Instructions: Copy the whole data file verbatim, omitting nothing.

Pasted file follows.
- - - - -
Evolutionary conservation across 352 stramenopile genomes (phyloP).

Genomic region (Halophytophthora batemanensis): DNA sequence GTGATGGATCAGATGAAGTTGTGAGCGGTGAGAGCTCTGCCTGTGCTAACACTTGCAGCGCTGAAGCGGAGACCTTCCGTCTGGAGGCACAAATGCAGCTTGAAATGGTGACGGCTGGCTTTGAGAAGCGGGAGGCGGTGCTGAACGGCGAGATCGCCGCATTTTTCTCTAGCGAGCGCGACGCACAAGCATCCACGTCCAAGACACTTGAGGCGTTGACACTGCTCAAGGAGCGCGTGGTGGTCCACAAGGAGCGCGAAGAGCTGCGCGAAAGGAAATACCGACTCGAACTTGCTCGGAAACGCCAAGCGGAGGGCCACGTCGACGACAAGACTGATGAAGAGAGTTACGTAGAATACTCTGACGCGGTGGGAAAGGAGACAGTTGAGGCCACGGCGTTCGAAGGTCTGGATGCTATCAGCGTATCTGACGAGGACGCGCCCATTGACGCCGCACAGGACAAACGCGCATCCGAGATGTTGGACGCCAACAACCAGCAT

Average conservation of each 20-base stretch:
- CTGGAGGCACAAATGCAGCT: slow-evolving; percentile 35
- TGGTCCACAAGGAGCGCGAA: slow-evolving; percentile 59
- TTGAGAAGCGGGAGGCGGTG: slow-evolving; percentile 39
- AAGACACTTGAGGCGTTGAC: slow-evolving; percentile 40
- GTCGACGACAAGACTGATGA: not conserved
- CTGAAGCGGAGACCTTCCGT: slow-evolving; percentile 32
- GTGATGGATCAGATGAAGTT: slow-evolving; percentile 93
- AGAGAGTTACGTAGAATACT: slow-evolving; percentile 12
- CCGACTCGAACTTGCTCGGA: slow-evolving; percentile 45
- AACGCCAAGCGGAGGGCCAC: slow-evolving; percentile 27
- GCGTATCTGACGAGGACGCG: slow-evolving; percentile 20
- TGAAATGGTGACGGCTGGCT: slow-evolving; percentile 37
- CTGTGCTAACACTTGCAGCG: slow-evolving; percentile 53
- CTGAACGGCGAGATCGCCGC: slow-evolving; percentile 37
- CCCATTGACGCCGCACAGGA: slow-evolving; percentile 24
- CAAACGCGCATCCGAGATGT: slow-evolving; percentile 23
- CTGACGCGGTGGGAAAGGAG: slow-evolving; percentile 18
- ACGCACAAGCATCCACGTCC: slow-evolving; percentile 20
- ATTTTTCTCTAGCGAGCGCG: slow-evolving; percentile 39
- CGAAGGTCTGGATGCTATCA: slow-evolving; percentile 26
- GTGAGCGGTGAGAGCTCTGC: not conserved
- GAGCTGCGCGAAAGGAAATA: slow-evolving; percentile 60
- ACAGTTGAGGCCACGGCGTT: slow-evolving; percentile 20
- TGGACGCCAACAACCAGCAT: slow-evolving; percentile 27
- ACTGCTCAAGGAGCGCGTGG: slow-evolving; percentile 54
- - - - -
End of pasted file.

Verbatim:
Evolutionary conservation across 352 stramenopile genomes (phyloP).

Genomic region (Halophytophthora batemanensis): DNA sequence GTGATGGATCAGATGAAGTTGTGAGCGGTGAGAGCTCTGCCTGTGCTAACACTTGCAGCGCTGAAGCGGAGACCTTCCGTCTGGAGGCACAAATGCAGCTTGAAATGGTGACGGCTGGCTTTGAGAAGCGGGAGGCGGTGCTGAACGGCGAGATCGCCGCATTTTTCTCTAGCGAGCGCGACGCACAAGCATCCACGTCCAAGACACTTGAGGCGTTGACACTGCTCAAGGAGCGCGTGGTGGTCCACAAGGAGCGCGAAGAGCTGCGCGAAAGGAAATACCGACTCGAACTTGCTCGGAAACGCCAAGCGGAGGGCCACGTCGACGACAAGACTGATGAAGAGAGTTACGTAGAATACTCTGACGCGGTGGGAAAGGAGACAGTTGAGGCCACGGCGTTCGAAGGTCTGGATGCTATCAGCGTATCTGACGAGGACGCGCCCATTGACGCCGCACAGGACAAACGCGCATCCGAGATGTTGGACGCCAACAACCAGCAT

Average conservation of each 20-base stretch:
- CTGGAGGCACAAATGCAGCT: slow-evolving; percentile 35
- TGGTCCACAAGGAGCGCGAA: slow-evolving; percentile 59
- TTGAGAAGCGGGAGGCGGTG: slow-evolving; percentile 39
- AAGACACTTGAGGCGTTGAC: slow-evolving; percentile 40
- GTCGACGACAAGACTGATGA: not conserved
- CTGAAGCGGAGACCTTCCGT: slow-evolving; percentile 32
- GTGATGGATCAGATGAAGTT: slow-evolving; percentile 93
- AGAGAGTTACGTAGAATACT: slow-evolving; percentile 12
- CCGACTCGAACTTGCTCGGA: slow-evolving; percentile 45
- AACGCCAAGCGGAGGGCCAC: slow-evolving; percentile 27
- GCGTATCTGACGAGGACGCG: slow-evolving; percentile 20
- TGAAATGGTGACGGCTGGCT: slow-evolving; percentile 37
- CTGTGCTAACACTTGCAGCG: slow-evolving; percentile 53
- CTGAACGGCGAGATCGCCGC: slow-evolving; percentile 37
- CCCATTGACGCCGCACAGGA: slow-evolving; percentile 24
- CAAACGCGCATCCGAGATGT: slow-evolving; percentile 23
- CTGACGCGGTGGGAAAGGAG: slow-evolving; percentile 18
- ACGCACAAGCATCCACGTCC: slow-evolving; percentile 20
- ATTTTTCTCTAGCGAGCGCG: slow-evolving; percentile 39
- CGAAGGTCTGGATGCTATCA: slow-evolving; percentile 26
- GTGAGCGGTGAGAGCTCTGC: not conserved
- GAGCTGCGCGAAAGGAAATA: slow-evolving; percentile 60
- ACAGTTGAGGCCACGGCGTT: slow-evolving; percentile 20
- TGGACGCCAACAACCAGCAT: slow-evolving; percentile 27
- ACTGCTCAAGGAGCGCGTGG: slow-evolving; percentile 54